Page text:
Herman Cain's 9-9-9 tax sounds great: small numbers, nice symmetry. But under the plan, a typical household making more than $2.7 million would pay a smaller share of its income in federal taxes than one making less than $18,000.
The focus of Tuesday's Republican presidential debate was supposed to be Herman Cain, but Rick Perry and Mitt Romney went at each other like heavyweights, suggesting that each thinks the other is his main competition.
9-9-9 tax plan is helping Herman Cain soar in GOP presidential polls. But does a 9 percent national sales tax and a flat 9 percent income tax take from the poor and give it to the rich?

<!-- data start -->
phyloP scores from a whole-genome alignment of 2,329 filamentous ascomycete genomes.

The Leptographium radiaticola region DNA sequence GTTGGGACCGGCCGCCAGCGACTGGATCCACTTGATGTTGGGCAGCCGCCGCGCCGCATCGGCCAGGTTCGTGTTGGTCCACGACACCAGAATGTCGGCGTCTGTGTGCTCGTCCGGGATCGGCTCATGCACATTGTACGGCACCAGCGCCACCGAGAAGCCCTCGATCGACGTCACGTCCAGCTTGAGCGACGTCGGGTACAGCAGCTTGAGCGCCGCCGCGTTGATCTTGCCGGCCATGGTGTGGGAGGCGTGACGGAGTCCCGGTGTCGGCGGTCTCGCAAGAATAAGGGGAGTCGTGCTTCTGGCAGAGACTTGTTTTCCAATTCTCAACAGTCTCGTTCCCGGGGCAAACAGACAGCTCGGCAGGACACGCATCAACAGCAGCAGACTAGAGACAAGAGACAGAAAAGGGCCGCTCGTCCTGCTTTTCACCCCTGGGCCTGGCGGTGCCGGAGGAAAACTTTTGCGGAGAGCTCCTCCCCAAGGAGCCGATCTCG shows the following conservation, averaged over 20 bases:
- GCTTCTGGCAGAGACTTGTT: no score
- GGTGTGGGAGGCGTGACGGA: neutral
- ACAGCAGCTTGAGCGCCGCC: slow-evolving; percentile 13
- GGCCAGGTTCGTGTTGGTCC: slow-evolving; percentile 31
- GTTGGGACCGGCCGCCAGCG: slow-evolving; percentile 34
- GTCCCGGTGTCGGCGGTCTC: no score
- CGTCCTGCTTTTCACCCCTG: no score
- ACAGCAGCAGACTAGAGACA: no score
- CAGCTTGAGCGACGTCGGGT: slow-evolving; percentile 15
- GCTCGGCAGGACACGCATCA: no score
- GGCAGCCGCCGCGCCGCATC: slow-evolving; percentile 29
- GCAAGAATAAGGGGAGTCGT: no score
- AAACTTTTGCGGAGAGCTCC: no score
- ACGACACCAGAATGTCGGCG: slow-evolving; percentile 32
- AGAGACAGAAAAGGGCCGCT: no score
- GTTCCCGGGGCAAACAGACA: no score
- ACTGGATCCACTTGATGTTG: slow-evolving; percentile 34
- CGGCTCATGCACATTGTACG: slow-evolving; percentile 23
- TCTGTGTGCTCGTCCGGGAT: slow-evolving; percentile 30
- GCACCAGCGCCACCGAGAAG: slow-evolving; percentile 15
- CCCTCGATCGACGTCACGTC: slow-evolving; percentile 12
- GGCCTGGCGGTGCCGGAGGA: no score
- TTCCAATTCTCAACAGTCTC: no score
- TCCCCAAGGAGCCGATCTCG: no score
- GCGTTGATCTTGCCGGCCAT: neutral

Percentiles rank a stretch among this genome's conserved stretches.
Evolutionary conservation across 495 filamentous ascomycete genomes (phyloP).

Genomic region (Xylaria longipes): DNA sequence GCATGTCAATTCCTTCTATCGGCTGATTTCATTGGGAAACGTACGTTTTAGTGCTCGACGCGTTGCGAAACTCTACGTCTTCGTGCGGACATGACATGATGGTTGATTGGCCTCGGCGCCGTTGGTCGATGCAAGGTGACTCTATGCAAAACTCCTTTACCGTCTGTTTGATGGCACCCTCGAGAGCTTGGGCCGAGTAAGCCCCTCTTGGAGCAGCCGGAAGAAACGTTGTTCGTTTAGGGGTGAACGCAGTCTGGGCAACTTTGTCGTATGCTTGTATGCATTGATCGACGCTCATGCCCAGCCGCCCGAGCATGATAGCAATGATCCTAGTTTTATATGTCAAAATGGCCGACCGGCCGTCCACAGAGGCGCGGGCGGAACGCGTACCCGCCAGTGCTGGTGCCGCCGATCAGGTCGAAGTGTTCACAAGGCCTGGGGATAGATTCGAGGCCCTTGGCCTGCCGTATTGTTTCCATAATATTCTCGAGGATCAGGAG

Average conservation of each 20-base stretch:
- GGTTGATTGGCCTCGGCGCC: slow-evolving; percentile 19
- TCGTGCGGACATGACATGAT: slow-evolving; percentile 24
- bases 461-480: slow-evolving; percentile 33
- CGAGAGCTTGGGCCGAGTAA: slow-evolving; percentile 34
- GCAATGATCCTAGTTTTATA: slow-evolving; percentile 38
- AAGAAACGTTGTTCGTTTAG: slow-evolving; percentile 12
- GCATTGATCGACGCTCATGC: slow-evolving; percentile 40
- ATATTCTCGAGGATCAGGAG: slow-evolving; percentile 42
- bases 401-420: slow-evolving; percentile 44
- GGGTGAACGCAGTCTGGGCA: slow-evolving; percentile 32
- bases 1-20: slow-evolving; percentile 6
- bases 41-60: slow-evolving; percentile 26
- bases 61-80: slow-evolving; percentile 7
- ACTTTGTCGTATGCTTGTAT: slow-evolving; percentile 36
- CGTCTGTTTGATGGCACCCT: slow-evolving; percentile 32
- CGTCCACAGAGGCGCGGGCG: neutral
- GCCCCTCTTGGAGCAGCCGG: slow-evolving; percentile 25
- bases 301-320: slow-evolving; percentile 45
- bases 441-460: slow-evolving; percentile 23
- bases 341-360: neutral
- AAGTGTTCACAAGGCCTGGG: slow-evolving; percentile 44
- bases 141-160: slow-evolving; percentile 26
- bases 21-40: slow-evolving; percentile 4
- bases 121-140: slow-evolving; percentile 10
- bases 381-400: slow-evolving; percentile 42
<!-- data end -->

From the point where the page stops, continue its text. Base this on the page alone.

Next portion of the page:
President Obama and others expected Republicans to vote against the jobs bill but Obama says, 'we can't take 'no' for an answer.'
The idea would raise the average tax bill of those making a million or more by $110,000. Almost nobody else would pay a nickel. But it perpetuates the dangerous myth that we can address our fiscal problems by taxing only a handful of rich people.
$3 trillion in deficit cuts from Obama will be paid for with taxes on the wealthy. The $3 trillion plan is a longer-term follow up to the $447 million in tax cuts and public spending that the president announced as part of a short-term stimulus plan.